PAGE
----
“This is not, however, a sustainable solution to the Trust Fund. At the end of its five-year timetable, it will leave New Jersey taxpayers burdened with a higher level of debt than they face today. It also relies on sources of funding that may or may not be forthcoming,” he said.
Others were pleased with Christie’s announcement.
“New Jersey’s residents and economy rely heavily on a safe transportation network. Maintaining our roads and transit system is of paramount importance to the people who live and work here,” said Assembly Republican Leader Alex DeCroce (R-Morris.) “The governor’s plan is a win-win and should be embraced for achieving the dual goal of investing in a critical need without increasing taxes or borrowing endlessly.”
“I certainly don’t envy the enormous budget difficulties this Governor faces,” said Sal Risalvato, executive director of the New Jersey Gasoline, Convenience, Automotive Association. “Though additional borrowing to cover the shortage in the Transportation Trust Fund (TTF) is not a lasting long-term answer, I do appreciate his creativity in offering a solution to the problem.”
“With Garden State residents already paying excessive taxes and fees, we applaud the Governor for reaffirming this promise today and saving state commuters an additional financial hardship [by not raising the gas tax],” Risalvato said.
The former transportation capital plan, which is about to expire, began in Fiscal Year 2007 and provided $8 billion ($1.6 billion per year) for transportation projects, including $200 million per year for local government projects. This plan relied on a stable $895 million annual General Fund appropriation that became almost entirely devoted to making debt payments, instead of funding current transportation needs. Ultimately, the only way to continue paying for projects was for the state to incur debt. As a result, the former plan allowed the fund to run dry, while nearly all the money spent on current projects was borrowed.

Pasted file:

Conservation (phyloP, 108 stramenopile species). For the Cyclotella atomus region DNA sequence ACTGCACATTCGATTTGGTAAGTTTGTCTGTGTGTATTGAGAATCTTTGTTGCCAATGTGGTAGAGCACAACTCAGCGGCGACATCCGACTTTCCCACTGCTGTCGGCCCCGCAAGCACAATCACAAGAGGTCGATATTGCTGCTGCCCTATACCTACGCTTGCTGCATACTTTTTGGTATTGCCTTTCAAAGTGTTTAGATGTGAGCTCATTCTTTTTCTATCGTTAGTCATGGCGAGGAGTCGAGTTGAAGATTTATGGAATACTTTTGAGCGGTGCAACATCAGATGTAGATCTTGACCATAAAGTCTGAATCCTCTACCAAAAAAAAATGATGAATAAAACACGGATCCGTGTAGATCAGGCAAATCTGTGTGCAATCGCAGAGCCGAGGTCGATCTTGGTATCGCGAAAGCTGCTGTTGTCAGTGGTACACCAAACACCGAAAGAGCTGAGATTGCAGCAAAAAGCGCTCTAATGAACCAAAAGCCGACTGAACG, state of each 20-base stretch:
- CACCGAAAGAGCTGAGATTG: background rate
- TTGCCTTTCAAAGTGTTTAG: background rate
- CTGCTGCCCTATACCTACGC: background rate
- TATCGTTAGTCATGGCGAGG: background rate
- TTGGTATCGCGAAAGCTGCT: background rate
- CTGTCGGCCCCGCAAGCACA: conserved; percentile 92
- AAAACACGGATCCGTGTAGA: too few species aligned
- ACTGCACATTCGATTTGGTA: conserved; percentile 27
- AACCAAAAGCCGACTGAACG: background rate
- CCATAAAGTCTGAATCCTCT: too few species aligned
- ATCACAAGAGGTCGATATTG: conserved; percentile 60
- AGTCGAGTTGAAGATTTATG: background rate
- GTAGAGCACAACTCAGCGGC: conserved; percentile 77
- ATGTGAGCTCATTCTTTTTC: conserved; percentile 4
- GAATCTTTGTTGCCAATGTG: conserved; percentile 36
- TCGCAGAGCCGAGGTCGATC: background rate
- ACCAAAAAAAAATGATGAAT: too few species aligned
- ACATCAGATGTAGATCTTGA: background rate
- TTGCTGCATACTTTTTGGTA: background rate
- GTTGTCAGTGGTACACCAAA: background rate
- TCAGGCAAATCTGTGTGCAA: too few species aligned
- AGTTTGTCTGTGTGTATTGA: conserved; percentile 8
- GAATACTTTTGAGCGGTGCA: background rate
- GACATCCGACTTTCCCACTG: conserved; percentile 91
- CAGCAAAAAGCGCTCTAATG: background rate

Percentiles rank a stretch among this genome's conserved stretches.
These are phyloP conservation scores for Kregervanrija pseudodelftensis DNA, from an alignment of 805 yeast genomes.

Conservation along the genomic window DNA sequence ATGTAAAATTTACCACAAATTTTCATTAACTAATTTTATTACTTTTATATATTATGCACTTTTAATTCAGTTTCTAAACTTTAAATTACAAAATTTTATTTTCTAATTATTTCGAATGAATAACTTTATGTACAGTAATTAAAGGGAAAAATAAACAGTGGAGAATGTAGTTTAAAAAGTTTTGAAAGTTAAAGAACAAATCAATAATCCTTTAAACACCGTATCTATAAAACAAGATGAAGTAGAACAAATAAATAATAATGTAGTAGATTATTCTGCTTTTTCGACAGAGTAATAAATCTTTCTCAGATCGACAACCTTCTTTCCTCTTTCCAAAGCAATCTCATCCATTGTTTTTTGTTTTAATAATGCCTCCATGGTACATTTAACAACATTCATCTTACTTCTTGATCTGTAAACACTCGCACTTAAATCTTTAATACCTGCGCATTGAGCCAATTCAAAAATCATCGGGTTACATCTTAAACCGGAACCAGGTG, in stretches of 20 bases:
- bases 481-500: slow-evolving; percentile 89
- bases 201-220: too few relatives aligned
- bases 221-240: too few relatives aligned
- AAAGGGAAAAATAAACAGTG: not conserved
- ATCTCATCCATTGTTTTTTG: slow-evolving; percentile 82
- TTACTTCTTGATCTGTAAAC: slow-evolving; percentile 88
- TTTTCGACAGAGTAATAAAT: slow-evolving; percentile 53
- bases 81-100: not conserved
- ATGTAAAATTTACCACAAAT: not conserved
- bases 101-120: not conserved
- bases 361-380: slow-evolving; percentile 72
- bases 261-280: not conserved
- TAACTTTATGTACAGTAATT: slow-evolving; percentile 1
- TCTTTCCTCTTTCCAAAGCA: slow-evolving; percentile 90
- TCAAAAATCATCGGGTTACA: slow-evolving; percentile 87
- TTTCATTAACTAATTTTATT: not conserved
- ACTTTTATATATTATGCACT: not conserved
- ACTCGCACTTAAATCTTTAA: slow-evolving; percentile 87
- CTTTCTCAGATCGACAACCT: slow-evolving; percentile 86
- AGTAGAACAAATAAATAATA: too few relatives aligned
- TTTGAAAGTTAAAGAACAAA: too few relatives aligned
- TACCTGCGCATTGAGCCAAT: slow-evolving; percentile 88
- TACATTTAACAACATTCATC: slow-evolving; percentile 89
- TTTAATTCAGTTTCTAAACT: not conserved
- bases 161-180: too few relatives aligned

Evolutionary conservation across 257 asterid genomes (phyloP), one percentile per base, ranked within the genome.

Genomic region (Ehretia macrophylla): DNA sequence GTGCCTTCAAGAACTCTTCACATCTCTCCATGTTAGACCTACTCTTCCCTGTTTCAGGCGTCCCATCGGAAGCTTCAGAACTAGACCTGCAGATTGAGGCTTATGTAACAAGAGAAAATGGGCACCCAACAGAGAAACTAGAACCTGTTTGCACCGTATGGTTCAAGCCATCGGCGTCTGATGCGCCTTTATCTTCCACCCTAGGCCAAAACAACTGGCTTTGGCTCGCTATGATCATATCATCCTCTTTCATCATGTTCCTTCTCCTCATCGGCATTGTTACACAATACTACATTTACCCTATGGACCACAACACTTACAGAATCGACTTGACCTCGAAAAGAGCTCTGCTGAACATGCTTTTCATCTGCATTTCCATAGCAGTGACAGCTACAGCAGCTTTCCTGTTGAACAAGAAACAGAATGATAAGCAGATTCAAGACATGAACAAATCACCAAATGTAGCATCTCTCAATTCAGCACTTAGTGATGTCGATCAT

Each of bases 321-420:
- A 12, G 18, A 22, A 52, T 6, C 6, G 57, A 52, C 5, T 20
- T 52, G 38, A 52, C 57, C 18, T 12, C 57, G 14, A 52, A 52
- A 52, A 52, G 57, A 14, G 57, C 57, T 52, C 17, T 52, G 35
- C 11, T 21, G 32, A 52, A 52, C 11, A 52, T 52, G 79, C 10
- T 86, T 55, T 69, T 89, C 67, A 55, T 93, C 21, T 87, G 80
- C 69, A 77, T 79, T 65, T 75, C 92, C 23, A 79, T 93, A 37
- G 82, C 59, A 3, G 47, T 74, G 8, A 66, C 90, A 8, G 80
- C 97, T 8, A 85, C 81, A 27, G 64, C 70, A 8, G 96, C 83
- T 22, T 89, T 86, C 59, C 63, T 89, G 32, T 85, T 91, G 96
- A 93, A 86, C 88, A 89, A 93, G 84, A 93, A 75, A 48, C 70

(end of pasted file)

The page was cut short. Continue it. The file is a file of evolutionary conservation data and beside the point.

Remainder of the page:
Over each of the next five years the Christie Plan will increase cash contributions used to fund transportation projects while at the same time decreasing the use of borrowing. The Christie Plan includes approximately $1.8 billion in “pay as you go” cash contributions growing from a nominal amount under the former plan to over $600 million by the end of the five-year term.
Over the plan’s five year period, the Christie Plan provides almost 37 percent pay as you go funding in contrast to the former plan’s five-year PAYGO composition of 10.6 percent.
The Christie Plan will include the sixth successive reauthorization of the Transportation Trust Fund. Trust Fund borrowing is backed by state appropriations from constitutionally dedicated revenue streams (from the Motor Fuels Tax, the Petroleum Products Gross Receipts Tax, and the Sales and Use Tax). Since the voters approved the constitutional dedications, there is no legal requirement for additional voter approval under the Debt Limitation Clause. Instead, the Legislature establishes bonding authority (i.e. authority to borrow up to a specified amount) and makes annual appropriations from constitutionally dedicated revenues.